In our younger years, tingling legs can also be attributed to a mischievous bulging or herniated lumbar disk. It can even be a case of referred pain from a joint—usually a facet or sacroiliac joint. The key difference between nerve and joint tingling lies in the symptoms. Nerve pinching from a misbehaving disk manifests in a specific area of the leg, like the inside or outside of the foot. Meanwhile, joint-related tingling feels like a deep, generalized achy-tingling that can affect the whole leg or foot. It’s a bit trickier to pinpoint, but it’s all part of the adventure!
Chiropractic to the Rescue!
Amidst this exciting journey into the mysteries of low back pain, there’s good news. Chiropractic care offers a non-invasive, effective solution—a non-surgical, non-drug approach that aligns with lower back pain guidelines.
Have you been dealing with lower back pain, disk issues, or mischievous joints? Schedule a free consultation with me today and let’s work together on the solution that is best for you.
Have you been feeling like you’re carrying the weight of the world on your lower back? Does your back hurt so bad that you dread getting out of bed every morning? You’re not alone. Millions of people worldwide suffer from low back pain (LBP), and it can be downright debilitating.
Last month we discussed if getting an MRI was right for your lower back pain. But now let’s explore how chiropractic care can help you find relief and get back to living your best life.
First, let’s start by taking a closer look at the anatomy of the lower back. Your lower back is made up of five lumbar vertebrae that hold up the weight of your upper body and protect your spinal cord. It’s like the foundation of a house, and when it’s not working correctly, everything else can crumble. Between each vertebrae, you have these little cushiony disks that absorb pressure from your daily movements, and facet joints that allow for flexibility in movements like bending forward, backward, and sideways. The sacrum, which is at the base of the spine, is connected to the pelvis by the sacroiliac joint (SIJ).
So, what can go wrong in this complex system of bones and joints? A lot, actually. Lower back pain can be caused by herniated disks, spinal stenosis (narrowing), osteoarthritis, and SIJ dysfunction. Pinched nerves in the lower back can also cause weakness, radiating pain down the legs, numbness, or tingling sensations. Additionally, spinal misalignments, poor posture, and muscle strains can trigger low back pain. It’s like a game of Jenga – if one piece is off, the whole thing can come tumbling down. It is a system that all needs to work properly together, or dysfunction occurs.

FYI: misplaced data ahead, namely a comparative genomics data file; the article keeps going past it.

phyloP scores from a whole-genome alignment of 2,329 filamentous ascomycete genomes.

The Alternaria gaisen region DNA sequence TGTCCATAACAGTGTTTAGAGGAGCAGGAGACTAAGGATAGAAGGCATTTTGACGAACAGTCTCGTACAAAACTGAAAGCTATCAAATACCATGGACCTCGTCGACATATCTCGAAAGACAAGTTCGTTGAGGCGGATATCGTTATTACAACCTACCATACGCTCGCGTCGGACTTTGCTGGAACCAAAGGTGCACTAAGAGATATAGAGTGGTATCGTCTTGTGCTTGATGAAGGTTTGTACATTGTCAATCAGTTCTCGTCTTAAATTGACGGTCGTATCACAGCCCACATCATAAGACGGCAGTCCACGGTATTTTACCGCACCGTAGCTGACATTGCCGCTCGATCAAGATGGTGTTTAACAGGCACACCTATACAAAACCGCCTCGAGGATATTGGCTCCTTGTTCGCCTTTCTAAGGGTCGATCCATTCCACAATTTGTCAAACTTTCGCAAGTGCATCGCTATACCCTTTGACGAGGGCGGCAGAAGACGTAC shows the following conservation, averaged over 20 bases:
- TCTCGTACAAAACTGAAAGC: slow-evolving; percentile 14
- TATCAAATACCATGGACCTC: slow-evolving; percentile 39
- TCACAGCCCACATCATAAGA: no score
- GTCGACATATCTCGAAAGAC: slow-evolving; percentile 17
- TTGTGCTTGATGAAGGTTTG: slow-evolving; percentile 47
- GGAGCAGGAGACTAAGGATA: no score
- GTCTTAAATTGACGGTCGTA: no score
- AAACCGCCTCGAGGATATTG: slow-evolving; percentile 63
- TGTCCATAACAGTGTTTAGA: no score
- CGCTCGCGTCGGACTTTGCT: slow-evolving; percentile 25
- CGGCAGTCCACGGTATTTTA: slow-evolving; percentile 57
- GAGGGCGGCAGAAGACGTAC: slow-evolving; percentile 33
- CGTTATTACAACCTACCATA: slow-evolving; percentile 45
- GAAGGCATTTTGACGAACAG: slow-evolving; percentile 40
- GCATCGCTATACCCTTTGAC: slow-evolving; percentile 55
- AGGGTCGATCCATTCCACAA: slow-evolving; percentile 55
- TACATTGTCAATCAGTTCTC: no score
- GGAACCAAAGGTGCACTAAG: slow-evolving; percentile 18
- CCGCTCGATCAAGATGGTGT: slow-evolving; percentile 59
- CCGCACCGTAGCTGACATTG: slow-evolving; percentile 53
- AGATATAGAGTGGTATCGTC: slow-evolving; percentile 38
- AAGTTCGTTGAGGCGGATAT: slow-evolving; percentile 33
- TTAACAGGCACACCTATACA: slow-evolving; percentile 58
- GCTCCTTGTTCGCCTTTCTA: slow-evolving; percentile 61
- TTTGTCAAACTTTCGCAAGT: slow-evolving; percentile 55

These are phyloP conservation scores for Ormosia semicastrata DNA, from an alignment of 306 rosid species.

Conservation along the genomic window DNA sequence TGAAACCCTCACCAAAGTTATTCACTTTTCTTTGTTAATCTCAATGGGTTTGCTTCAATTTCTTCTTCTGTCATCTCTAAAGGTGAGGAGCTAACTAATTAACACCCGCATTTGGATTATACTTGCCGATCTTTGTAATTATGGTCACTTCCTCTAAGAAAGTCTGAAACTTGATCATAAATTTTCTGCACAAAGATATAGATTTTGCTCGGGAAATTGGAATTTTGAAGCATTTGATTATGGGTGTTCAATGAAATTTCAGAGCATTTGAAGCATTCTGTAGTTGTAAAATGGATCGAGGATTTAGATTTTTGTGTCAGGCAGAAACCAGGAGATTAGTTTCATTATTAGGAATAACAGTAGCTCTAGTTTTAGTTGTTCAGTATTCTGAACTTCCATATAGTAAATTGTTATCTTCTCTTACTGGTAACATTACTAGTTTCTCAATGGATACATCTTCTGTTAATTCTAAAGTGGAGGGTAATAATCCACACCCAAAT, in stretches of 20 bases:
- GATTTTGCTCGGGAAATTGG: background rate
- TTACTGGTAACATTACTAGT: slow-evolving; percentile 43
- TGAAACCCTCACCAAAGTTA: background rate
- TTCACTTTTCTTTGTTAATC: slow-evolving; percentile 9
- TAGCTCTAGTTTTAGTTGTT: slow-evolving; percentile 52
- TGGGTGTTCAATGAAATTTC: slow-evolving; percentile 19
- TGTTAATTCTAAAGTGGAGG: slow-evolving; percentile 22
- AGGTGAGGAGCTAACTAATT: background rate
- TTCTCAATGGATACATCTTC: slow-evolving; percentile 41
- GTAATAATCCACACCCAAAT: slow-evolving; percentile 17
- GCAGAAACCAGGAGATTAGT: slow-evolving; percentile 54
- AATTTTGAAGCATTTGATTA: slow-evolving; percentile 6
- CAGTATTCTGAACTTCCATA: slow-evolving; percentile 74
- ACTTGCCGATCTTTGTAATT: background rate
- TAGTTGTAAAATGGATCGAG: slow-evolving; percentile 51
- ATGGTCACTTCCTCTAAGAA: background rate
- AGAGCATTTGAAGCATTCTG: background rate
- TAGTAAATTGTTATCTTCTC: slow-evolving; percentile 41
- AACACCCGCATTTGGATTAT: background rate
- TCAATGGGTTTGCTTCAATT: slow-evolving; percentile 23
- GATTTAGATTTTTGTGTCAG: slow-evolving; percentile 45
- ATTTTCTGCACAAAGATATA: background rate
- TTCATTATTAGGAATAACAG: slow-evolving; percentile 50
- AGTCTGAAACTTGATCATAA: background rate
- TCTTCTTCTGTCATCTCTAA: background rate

If you’re suffering from lower back pain, a Chiropractor can help you find relief by conducting a thorough exam to identify the root cause of what is causing your pain. Once the problem is identified, the use of spinal adjustments, manual therapies, rehabilitative exercises, and addressing lifestyle changes will help to restore proper alignment and function of your spine and alleviate your pain. Many patients have decreased pain immediately after their care!
The best part? Chiropractic care is safe, non-invasive, and effective. You don’t have to resort to painkillers or surgery to find relief. And not only will it help alleviate your current pain, but it can also improve your posture and prevent future episodes of back pain. It’s like hitting the reset button on your lower back.
So, if you’re tired of living with lower back pain, don’t wait any longer. Book a Free Consultation today and let’s help you feel better quickly.
Hey there, fellow back pain sufferer!
It’s no secret that lower back pain can be, well, a real pain. And during these winter months there’s a good chance you’re less active than normal. And you’re not alone. Lower back pain is one of the top reasons people visit their doctor.
But have you ever considered getting an MRI scan of your back to help identify the problem and fix it? It’s a pretty common belief, but is it really the best idea?
Here’s my thoughts – There is a time and a place in care where an MRI might be needed. While an MRI can show detailed images of your spine and any abnormalities like disk degeneration, bulges, herniation, joint arthritis, and more, it can be tricky to determine which findings are actually causing your pain. It is only one piece of the puzzle to figuring out what is causing the problem.
Upon doing some research I saw a recent study that found patients who had an MRI earlier in their care for lower back pain had worse outcomes, more surgeries, and higher costs compared to those who didn’t have an MRI. Not good!
And get this: research shows that up to 64% of people have some type of disk problem without ever experiencing back pain. So even if an MRI shows a disk problem, it might not actually be the root cause of your lower back pain.
Don’t get me wrong, an MRI can be helpful if a surgical treatment decision depends on the findings or if you have weakness, numbness, or non-resolving lower back pain despite 4-6 weeks of non-surgical care. But generally, it’s unnecessary for most cases of lower back pain. In fact, it could even end up confusing you and your doctor.
So, before you go scheduling an MRI, make sure to talk to a healthcare professional (or trusted Chiropractor!) who can help determine the best course of action for your specific needs.